DraftKings, FanDuel just a fantasy for would-be Arizona players

Screen grabs from registration attempts on draftkings.com and fanduel.com from Arizona. Arizona does not allow its residents to play on the daily fantasy sports websites.

Screen grabs from registration attempts on draftkings.com and fanduel.com from Arizona. Arizona does not allow its residents to play on the daily fantasy sports websites.

KINGMAN - While daily fantasy sports companies DraftKings and FanDuel battle it out with attorneys general in New York and Massachusetts, Arizona was one of the original five states that banned these companies from doing business in the respective states. Nevada has since banned its residents from playing for money and many more are starting the process of legislating the sites.

Arizona has the same reason for keeping these DFS companies from operating in the state as the companies themselves have for wanting to get in - dollars.

Voters in 2002 approved Proposition 202, an initiative called Arizonans for Fair Gaming and Indian Self-Reliance. It approved gambling on Indian lands that would remain illegal off of those lands. In return, the tribes who had gambling would return 1 to 8 percent of their gross gaming revenue to the state.

However, if the state ever approves of gambling off tribal lands - for instance, daily fantasy sports online - then the amount of money returned to the state from Indian gaming would be reduced. It doesn't appear the state is willing to gamble away tribal money for DSF money anytime soon.

A fantasy league put together by friends and co-workers can be found to be legal as a form of "social gambling." Kelly/Warner Law, PLLC in Scottsdale published an essay in 2012, "Online Fantasy Sports Leagues: Are They Legal In Arizona?"

For these fantasy leagues, and even filling out the brackets in an office pool for March Madness, to remain legal there are "four golden rules of social gambling" that must be adhered to, according to the essay. They are as follows:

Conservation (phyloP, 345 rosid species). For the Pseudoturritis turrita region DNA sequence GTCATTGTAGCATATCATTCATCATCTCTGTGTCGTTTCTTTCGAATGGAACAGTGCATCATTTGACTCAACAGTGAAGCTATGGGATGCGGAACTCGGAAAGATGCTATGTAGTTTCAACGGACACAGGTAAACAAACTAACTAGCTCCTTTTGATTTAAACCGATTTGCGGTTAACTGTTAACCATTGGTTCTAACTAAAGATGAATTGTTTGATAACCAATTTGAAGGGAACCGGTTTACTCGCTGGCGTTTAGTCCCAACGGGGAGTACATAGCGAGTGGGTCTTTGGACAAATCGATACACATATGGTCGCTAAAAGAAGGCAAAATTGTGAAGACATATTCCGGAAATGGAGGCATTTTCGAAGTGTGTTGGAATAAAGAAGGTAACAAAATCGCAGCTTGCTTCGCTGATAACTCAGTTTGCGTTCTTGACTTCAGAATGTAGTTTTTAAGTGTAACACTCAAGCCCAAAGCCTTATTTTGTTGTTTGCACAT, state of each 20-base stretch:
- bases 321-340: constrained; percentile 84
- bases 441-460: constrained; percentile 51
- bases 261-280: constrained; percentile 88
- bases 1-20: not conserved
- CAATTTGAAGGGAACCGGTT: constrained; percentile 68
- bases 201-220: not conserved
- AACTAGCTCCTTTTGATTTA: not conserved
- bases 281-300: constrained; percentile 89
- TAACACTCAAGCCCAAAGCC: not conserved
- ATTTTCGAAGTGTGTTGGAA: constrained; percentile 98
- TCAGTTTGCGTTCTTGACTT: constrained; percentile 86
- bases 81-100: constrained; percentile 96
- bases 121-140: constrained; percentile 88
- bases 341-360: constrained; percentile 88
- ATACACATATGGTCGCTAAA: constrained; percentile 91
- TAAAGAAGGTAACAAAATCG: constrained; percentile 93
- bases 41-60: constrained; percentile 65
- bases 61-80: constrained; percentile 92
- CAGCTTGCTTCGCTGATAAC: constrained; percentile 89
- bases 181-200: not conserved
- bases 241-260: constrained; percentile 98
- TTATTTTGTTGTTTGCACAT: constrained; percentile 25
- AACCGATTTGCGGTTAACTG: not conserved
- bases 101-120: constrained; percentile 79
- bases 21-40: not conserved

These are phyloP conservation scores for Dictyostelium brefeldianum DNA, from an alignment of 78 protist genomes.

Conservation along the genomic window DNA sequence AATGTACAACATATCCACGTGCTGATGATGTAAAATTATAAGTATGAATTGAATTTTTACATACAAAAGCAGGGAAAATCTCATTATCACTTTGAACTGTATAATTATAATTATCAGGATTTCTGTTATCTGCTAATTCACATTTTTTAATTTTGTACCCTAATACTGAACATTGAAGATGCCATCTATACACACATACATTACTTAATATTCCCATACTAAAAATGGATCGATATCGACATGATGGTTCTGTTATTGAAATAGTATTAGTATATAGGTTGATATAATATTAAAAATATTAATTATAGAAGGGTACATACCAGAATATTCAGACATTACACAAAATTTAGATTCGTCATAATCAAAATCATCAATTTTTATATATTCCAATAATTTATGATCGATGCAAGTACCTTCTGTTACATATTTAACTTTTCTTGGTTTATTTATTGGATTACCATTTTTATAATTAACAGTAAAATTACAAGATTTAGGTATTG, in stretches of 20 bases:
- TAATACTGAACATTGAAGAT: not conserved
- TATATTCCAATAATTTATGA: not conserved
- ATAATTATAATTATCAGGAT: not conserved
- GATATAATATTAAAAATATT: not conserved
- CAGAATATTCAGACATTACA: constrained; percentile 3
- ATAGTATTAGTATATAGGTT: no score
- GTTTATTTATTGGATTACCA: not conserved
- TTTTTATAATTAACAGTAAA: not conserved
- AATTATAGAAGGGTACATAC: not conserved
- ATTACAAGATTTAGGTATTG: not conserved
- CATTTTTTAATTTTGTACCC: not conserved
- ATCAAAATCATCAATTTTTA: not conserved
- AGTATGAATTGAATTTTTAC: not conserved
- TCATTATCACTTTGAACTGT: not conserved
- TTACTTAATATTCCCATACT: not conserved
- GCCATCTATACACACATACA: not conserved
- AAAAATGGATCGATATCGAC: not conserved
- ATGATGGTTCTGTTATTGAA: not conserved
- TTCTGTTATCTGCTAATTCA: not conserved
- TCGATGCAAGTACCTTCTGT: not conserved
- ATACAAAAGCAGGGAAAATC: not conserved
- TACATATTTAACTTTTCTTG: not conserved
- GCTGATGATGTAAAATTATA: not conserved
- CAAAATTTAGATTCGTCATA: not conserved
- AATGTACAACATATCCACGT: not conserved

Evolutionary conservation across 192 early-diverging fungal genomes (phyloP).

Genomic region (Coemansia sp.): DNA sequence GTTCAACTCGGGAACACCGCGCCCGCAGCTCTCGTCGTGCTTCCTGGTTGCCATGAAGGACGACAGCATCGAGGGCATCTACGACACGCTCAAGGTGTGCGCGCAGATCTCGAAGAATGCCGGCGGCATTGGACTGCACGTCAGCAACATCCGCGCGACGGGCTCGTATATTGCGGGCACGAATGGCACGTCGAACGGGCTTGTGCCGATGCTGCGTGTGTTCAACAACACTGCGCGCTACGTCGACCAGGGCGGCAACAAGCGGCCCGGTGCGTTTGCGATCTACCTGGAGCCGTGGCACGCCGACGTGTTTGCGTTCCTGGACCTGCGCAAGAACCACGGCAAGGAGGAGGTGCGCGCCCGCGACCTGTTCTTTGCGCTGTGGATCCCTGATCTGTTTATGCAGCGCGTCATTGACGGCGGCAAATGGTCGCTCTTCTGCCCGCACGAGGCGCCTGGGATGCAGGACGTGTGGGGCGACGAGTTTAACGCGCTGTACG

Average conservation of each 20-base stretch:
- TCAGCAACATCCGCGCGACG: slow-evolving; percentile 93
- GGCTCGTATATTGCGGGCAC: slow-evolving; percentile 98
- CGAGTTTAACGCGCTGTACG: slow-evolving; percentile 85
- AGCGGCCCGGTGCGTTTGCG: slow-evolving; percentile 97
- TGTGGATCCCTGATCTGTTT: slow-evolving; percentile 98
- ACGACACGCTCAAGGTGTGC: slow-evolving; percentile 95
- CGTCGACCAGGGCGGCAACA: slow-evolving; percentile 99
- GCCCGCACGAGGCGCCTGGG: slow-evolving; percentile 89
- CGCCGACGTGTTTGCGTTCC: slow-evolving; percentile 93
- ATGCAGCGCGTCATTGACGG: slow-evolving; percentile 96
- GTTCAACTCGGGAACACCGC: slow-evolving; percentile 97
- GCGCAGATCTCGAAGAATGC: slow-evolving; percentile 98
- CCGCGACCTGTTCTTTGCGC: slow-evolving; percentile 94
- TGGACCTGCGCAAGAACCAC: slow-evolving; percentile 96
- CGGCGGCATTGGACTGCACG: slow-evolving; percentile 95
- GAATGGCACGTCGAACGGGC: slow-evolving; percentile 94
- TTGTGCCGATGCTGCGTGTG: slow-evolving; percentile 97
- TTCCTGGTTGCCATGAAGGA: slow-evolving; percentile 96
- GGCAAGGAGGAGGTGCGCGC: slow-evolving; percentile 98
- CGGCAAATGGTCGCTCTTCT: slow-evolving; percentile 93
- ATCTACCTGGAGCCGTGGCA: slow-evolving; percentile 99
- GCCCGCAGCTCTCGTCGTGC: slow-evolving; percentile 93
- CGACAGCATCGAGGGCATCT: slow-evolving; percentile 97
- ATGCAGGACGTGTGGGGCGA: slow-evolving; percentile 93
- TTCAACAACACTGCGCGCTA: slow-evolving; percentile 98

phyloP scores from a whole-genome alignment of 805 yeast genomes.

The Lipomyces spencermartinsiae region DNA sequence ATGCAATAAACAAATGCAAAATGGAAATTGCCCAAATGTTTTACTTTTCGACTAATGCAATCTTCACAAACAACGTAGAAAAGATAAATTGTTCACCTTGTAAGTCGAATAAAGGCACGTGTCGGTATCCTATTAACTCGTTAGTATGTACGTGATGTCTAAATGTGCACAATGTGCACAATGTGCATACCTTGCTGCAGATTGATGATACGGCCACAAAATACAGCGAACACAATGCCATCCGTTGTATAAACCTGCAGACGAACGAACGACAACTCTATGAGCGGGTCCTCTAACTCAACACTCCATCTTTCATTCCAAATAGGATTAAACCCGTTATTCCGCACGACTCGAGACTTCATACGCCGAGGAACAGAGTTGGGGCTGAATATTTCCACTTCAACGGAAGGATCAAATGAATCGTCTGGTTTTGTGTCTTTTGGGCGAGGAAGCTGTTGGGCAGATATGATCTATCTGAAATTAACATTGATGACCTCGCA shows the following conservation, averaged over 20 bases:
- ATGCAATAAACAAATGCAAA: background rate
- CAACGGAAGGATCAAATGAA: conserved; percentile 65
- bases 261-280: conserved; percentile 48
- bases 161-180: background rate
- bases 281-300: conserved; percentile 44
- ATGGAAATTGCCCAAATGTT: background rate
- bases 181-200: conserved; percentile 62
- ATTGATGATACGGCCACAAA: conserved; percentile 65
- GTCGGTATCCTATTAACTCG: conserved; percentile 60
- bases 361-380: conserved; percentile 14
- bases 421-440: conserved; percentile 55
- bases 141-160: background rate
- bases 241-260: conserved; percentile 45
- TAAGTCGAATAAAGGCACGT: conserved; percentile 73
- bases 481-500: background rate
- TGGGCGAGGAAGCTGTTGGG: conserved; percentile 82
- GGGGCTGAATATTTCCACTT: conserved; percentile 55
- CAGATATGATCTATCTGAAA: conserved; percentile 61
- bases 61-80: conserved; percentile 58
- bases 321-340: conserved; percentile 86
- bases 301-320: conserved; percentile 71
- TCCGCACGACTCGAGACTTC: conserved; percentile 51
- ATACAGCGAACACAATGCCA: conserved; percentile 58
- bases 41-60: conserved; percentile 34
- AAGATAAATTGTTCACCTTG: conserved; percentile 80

1) No other player receives any benefit other than winnings, 2) No non-player receives any benefit from the games, 3) None of the players are younger than 21, and 4) All of the players compete on equal terms with each other.

This type of gambling is a huge market. The Fantasy Sports Trade Association reports that there are 56.8 million players this year, up from 27 million in 2009.

Kingman resident Allen Windle is one of those 56.8 million players. He is also one of the newer players in fantasy sports with this being his third season. He plays in a league with nine others and isn't interested in playing on DraftKings and FanDuel.

"I think it's a rip off," Windle said. "It's the same guys winning. These guys who own the site are the ones winning it all, like a Ponzi scheme."

There might be weight behind Windle's words. As a result of FanDuel suing the state of New York in federal court over whether DSF is gambling or games of skill, deadspin.com found rules that FanDuel employees were told to follow if they gambled on other DSF sites. One of the rules told the employees not to make the top five on any DSF site's leaderboards.

"If fantasy football is played to make money, then by definition it is gambling," Windle said.

Whether or not FanDuel wins its case against New York - and thus prove DFS are games of skill and not chance - it's not going to make a difference here in Arizona.

Go ahead and form that league among friends, but playing on DFS sites will remain illegal.